Called Out Into Praise
The Gods must be like good parents in many ways. They know how tough it is for us. Many times a good parent must work hard to provide blessings for a child knowing that child is having such a rough time growing that they may prove a little ungrateful at times.
Did someone once define religion as "Count Your Blessings, With Gratitude"? They should have. While it's undoubtedly true that our lives are filled with difficulties, and often our ability to meet challenges is severely strained, it's also true that there come these moments of true blessing and relief, unexpected things. These things don't always lickety-split panacea our pain or automatically bring us the success we need. Sometimes they just lift our morale in unexpected ways. They help us get through the day. And sometimes they make us realize that our lives have meaning.
How often in the thick and flurry, the heck and the hassle we simply ride over these moments without truly taking a moment to pause and say "thank you". To raise the horn and give something back of something we like, sharing and saying, "That was good."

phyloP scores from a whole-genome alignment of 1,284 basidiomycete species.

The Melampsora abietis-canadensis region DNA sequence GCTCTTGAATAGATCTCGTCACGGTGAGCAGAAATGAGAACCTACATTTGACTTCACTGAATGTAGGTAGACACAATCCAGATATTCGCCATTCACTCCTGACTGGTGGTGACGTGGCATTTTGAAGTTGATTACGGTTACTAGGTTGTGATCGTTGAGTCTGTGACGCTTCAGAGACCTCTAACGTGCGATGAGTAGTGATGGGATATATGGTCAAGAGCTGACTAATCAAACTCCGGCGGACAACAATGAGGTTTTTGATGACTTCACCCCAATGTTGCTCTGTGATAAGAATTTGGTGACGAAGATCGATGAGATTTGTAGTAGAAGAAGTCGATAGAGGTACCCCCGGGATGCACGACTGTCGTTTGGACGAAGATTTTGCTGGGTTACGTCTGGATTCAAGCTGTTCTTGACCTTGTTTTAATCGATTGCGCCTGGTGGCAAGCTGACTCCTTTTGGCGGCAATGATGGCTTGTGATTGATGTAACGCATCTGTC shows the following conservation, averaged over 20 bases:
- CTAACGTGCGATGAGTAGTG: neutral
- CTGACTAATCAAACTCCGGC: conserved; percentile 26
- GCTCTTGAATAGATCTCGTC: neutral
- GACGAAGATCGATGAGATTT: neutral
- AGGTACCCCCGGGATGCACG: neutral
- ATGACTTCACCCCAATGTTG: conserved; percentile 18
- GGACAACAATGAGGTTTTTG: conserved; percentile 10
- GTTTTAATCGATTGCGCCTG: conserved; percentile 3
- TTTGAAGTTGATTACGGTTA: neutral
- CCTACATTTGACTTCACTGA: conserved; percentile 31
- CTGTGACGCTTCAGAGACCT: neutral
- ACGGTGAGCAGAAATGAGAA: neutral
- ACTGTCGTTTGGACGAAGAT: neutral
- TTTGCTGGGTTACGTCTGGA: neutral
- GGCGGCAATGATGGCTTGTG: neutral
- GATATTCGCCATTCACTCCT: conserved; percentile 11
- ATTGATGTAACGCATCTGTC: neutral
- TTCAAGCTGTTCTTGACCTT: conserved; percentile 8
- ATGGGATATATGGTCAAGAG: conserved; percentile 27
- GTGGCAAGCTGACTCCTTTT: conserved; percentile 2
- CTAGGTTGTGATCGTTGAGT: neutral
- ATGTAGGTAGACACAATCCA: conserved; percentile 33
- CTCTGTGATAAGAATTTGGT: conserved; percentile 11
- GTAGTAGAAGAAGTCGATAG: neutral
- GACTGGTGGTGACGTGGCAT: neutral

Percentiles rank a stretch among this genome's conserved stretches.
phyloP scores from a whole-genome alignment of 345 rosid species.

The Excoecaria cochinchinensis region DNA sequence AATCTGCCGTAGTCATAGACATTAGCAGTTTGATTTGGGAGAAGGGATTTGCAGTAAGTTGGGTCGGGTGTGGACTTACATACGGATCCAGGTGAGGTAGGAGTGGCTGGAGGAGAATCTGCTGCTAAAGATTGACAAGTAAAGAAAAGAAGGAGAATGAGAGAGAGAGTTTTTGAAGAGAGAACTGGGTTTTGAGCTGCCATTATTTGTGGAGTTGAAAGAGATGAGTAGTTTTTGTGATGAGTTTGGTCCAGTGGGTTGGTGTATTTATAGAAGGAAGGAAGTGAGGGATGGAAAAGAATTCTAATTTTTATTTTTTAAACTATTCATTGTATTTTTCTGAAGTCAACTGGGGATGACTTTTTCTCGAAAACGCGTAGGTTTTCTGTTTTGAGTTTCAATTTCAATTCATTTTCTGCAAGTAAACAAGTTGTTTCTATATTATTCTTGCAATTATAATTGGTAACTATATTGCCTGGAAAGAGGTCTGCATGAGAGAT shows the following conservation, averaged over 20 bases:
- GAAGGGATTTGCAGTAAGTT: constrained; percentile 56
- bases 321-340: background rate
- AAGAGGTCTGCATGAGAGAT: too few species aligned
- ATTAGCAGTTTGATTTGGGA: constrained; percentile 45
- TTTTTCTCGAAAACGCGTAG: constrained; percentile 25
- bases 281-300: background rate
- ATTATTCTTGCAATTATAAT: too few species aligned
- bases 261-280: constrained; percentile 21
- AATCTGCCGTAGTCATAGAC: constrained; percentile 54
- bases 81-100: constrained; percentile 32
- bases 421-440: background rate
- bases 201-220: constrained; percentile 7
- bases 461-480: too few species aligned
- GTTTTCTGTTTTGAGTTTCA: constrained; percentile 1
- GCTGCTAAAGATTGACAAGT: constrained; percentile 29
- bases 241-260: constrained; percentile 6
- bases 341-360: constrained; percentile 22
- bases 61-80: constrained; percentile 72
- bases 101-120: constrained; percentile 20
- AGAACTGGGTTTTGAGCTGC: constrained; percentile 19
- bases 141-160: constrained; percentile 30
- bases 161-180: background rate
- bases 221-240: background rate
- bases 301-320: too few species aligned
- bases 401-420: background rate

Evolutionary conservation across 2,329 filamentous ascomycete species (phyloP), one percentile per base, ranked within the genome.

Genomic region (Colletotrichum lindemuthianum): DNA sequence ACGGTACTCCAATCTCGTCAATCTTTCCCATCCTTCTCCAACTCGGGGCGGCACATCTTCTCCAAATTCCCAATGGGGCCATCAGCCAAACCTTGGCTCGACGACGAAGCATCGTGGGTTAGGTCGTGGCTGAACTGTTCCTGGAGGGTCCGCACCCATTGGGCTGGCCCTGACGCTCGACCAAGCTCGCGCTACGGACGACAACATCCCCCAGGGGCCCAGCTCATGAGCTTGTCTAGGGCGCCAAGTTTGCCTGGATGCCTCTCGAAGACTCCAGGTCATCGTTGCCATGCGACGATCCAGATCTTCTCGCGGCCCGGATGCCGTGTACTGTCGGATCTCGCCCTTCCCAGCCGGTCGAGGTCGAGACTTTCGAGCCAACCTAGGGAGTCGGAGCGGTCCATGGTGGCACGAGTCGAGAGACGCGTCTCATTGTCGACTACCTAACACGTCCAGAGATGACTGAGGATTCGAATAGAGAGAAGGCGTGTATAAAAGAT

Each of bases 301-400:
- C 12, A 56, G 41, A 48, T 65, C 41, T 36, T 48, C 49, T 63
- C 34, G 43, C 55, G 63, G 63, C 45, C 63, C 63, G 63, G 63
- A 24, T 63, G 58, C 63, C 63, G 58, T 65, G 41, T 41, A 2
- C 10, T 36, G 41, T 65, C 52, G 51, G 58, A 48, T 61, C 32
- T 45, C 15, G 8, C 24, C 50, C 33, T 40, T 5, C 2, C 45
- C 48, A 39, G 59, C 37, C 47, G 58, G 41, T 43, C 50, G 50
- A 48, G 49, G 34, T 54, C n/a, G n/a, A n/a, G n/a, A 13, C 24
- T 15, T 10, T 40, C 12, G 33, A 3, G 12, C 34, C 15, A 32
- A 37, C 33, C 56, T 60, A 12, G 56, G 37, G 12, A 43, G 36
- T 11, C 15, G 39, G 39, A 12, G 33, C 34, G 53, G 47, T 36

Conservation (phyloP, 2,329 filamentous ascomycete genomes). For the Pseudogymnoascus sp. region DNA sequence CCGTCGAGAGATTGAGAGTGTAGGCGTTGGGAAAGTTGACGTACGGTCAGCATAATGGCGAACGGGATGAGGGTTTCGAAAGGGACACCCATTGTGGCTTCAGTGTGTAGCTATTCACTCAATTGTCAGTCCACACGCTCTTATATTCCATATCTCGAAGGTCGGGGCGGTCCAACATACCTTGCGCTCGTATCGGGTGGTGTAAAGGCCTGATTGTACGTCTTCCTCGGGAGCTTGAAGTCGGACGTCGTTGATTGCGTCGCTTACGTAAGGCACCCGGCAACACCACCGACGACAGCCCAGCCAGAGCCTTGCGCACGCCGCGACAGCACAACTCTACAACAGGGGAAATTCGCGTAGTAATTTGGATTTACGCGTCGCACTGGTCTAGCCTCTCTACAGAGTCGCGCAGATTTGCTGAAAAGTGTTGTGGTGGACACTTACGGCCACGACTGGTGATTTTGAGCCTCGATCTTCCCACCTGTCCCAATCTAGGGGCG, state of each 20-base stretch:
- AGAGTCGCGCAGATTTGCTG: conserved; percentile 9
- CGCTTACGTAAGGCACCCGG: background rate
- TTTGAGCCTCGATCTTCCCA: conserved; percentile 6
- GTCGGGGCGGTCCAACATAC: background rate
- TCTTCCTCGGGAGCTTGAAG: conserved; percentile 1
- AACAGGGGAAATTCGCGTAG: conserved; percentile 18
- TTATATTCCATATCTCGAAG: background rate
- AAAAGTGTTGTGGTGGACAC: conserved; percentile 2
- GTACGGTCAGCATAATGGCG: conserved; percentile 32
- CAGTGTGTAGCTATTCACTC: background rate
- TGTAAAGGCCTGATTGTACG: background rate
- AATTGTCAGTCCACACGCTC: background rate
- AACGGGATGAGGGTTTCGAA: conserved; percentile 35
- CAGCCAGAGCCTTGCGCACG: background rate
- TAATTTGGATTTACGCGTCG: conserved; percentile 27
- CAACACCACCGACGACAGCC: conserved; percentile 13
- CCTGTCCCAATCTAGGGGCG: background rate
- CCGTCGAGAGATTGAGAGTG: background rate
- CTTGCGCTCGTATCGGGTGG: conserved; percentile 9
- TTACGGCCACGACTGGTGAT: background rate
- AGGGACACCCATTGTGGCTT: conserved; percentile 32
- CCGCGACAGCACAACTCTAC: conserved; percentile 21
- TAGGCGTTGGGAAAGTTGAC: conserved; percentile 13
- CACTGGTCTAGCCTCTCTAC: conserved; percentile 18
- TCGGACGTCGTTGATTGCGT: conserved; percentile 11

We are called out into praise.
Now don't get me wrong. Despite my slyly humorous invocation of human prayer as bitchy pandemonium catcalls, I'm not saying we don't have the right to complain. We always have the right to complain! Complaining has its own goodness, when the griping lets us let go of some of the burdens. Part of being human is the prerogative to be grumpy at times. But if we're going to offer it up to the Gods, we ought to be a little Artful in our complaints! We ought to turn those complaints into something resembling poetry! There might be a thousand ways of saying "Goddamnit", and if we heathens can't find a way to make that beautiful, how have we neglected that archetypally poetic soul we are known for, poetry that could meet the ice, and the cold waves, and the arm lost in battle. We don't just write poems about roses, worthy as such poems can be. I'm not talking about a flyting either. I'm suggesting grumbling that raises itself to praise.
Listen. I'm not calling other people out. I'm as guilty of this as any, maybe more so. I discover myself laughing at myself, locked in the difficulty of the moment, focusing on misfortune, and then suddenly wondering how it was that I could miss some of the blessings that have come to me, and shaking my head at what a nitwit I must seem to very patient, loving, and giving Gods, Gods who definitely admire strength, not whining. But they just might get a kick out of a gripe made so grand it reaches the poetic. One could give back by tickling the Gods. Again, just as a child makes parents just on the edge of losing patience laugh.